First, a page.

4 Weird Myths About Eggs And What’s Really Behind Them

Eggs are amazing, but there are also many strange half-truths told about eggs. We’ll check what’s up.

Is the egg white really healthier than the yolk? And are eggs really that dangerous for our cholesterol levels? We clear up four egg myths.

Egg myths put to the test

Which egg myths are really true and what is only half true – you can find out with us.

Myth 1: The egg white is healthier than the yolk

The belief that protein alone is healthier persists. While it’s true that the yolk contains all the fat and therefore more calories, skipping the yolk is doing your body a disservice. Because the supposedly “bad” egg yolk contains not only fat but also all the important vitamins and nutrients. Without the yolk, you’re not only missing vitamins A, D, and vitamin B12, but also important minerals such as calcium, folic acid, and omega-3 fatty acids.

Myth 2: Eggs raise cholesterol

It is true that eggs contain a large amount of cholesterol. However, this is less dangerous for your cholesterol levels than was long thought. First of all, the body normally throttles its own cholesterol production when it is additionally supplied from the outside. This is how cholesterol levels regulate themselves.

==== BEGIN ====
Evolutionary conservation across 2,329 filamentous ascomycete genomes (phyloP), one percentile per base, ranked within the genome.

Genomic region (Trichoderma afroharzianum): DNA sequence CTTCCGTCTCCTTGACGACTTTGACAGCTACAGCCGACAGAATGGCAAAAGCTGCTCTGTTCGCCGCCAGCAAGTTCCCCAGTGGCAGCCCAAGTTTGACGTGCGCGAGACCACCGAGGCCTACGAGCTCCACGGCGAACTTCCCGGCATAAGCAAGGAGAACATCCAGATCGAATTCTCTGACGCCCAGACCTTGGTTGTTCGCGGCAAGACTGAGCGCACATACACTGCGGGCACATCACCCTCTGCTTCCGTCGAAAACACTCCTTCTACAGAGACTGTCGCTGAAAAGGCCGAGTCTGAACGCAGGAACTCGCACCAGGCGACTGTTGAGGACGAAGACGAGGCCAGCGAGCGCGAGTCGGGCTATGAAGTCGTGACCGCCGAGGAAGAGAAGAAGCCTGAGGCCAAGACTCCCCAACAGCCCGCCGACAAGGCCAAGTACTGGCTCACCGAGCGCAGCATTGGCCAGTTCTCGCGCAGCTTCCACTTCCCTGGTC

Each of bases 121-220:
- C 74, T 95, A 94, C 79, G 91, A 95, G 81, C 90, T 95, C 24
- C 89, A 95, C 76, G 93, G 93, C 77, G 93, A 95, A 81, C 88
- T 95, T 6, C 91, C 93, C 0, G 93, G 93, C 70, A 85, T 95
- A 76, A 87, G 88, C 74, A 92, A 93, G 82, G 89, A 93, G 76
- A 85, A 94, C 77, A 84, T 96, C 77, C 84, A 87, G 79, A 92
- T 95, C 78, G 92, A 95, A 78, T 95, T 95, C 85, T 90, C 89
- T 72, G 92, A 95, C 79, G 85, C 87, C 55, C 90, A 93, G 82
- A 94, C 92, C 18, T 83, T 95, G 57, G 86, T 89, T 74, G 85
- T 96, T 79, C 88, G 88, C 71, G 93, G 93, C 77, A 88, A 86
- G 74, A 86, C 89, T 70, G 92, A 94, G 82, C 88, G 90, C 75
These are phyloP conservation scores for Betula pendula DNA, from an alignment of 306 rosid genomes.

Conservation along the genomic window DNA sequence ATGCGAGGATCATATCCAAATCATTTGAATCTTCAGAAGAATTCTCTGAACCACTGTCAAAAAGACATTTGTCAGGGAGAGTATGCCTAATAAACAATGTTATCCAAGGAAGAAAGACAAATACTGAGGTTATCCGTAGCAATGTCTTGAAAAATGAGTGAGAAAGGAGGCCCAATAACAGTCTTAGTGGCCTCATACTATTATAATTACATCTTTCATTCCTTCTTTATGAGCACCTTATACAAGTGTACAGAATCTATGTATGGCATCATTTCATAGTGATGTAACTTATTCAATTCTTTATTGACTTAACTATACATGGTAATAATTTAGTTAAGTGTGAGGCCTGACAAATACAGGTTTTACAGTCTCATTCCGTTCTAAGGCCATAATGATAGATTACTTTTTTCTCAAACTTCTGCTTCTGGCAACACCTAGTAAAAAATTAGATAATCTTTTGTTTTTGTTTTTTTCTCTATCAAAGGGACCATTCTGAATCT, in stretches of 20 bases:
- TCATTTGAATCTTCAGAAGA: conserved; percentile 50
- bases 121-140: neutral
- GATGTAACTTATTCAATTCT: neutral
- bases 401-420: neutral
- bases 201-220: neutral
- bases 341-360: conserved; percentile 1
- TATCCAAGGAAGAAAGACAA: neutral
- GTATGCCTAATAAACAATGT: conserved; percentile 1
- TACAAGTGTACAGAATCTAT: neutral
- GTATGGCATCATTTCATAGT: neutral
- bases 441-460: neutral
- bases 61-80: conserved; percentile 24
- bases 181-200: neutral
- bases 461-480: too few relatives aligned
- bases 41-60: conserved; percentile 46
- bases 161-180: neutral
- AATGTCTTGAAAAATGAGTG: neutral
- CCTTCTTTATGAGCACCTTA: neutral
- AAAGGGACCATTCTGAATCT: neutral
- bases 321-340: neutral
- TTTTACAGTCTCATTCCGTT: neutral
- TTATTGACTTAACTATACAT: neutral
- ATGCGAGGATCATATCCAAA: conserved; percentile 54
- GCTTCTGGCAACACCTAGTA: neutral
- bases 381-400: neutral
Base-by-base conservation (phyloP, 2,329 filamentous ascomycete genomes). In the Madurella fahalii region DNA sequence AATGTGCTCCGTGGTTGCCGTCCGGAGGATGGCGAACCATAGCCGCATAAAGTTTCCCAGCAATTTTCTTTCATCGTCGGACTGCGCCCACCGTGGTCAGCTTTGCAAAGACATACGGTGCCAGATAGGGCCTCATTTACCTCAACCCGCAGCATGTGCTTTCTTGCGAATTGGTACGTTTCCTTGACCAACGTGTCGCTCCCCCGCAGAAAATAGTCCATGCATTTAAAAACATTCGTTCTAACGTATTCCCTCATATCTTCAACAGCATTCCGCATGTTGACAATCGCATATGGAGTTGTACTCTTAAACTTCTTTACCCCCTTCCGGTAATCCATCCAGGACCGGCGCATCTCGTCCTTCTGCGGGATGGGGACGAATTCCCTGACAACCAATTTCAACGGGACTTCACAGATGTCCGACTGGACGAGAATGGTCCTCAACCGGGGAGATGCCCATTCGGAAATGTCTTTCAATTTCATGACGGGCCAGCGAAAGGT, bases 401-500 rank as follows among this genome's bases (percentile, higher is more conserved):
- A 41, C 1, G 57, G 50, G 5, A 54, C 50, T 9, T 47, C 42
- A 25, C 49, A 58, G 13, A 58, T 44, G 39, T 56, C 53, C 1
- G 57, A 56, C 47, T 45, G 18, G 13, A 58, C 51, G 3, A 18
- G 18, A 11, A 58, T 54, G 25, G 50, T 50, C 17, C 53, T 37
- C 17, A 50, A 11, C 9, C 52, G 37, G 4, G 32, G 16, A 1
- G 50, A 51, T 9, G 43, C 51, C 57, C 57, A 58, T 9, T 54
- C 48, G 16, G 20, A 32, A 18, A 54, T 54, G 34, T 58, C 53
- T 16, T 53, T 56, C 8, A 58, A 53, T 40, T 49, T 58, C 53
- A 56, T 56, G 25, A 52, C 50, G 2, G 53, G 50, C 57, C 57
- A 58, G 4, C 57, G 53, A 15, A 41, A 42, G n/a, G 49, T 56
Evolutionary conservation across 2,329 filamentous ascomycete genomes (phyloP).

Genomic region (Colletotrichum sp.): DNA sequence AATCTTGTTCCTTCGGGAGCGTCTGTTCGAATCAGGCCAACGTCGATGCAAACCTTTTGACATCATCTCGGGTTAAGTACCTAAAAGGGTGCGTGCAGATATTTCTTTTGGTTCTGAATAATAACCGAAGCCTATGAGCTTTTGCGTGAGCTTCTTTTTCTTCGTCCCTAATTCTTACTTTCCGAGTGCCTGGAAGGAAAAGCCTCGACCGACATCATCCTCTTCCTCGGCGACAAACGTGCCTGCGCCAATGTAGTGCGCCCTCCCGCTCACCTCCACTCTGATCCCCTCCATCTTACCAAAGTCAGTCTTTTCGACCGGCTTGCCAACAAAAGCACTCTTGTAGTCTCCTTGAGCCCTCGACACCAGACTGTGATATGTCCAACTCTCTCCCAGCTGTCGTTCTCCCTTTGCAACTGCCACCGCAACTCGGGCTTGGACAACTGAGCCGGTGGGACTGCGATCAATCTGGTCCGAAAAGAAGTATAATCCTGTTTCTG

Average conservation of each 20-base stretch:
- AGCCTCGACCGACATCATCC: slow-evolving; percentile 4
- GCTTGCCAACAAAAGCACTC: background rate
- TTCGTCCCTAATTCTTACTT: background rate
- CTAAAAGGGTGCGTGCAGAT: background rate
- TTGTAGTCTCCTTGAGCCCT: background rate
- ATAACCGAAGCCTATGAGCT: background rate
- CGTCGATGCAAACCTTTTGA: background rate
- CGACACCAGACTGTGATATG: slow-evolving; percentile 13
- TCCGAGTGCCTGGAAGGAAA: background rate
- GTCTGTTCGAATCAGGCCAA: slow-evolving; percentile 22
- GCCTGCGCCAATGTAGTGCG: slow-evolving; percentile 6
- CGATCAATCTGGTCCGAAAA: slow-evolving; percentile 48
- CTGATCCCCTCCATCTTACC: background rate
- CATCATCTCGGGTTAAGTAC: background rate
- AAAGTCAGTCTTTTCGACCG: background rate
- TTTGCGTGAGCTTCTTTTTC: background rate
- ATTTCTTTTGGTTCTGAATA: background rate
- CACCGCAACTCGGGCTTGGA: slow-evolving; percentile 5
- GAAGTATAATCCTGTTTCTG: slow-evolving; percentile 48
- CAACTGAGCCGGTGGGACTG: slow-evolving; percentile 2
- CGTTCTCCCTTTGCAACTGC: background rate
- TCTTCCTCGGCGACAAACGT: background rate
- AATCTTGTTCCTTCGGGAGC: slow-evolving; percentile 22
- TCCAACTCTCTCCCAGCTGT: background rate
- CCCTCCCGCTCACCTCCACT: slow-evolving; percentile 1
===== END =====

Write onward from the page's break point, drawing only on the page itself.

However, there are exceptions to the rule: there are people for whom this process does not work smoothly. But at this point it is important to know that the cholesterol from chicken eggs generally has little effect on our cholesterol levels anyway. Saturated fatty acids, which are found in sausages and meat, for example, are more dangerous.

Myth 3: Dishes with boiled eggs go bad quickly

It is at least true that pre-cooked egg dishes should be reheated with caution. The taste as well as the consistency can be influenced when reheating. The result may not be particularly appetizing.

However, dishes with boiled eggs can generally be reheated 3-4 days after cooking. However, they must be stored in the refrigerator.

Myth 4: Raw eggs help build muscle

In his legendary role as Rocky Balboa, Sylvester Stallone drank them every day: raw eggs. Supposedly, the rapid intake of a lot of protein should help the body to build muscle mass faster. The method is actually quite common among bodybuilders, although its effectiveness is questionable. This is because the body can actually absorb the proteins contained in the egg better if the eggs have been cooked before consumption. There is also a risk of contracting salmonella from drinking raw eggs.

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Written by Paul Keller

With over 16 years of professional experience in the Hospitality Industry and a deep understanding of Nutrition, I am able to create and design recipes to suit all clients needs. Having worked with food developers and supply chain/technical professionals, I can analyze food and drink offerings by highlight where opportunities exist for improvement and have the potential to bring nutrition to supermarket shelves and restaurant menus.

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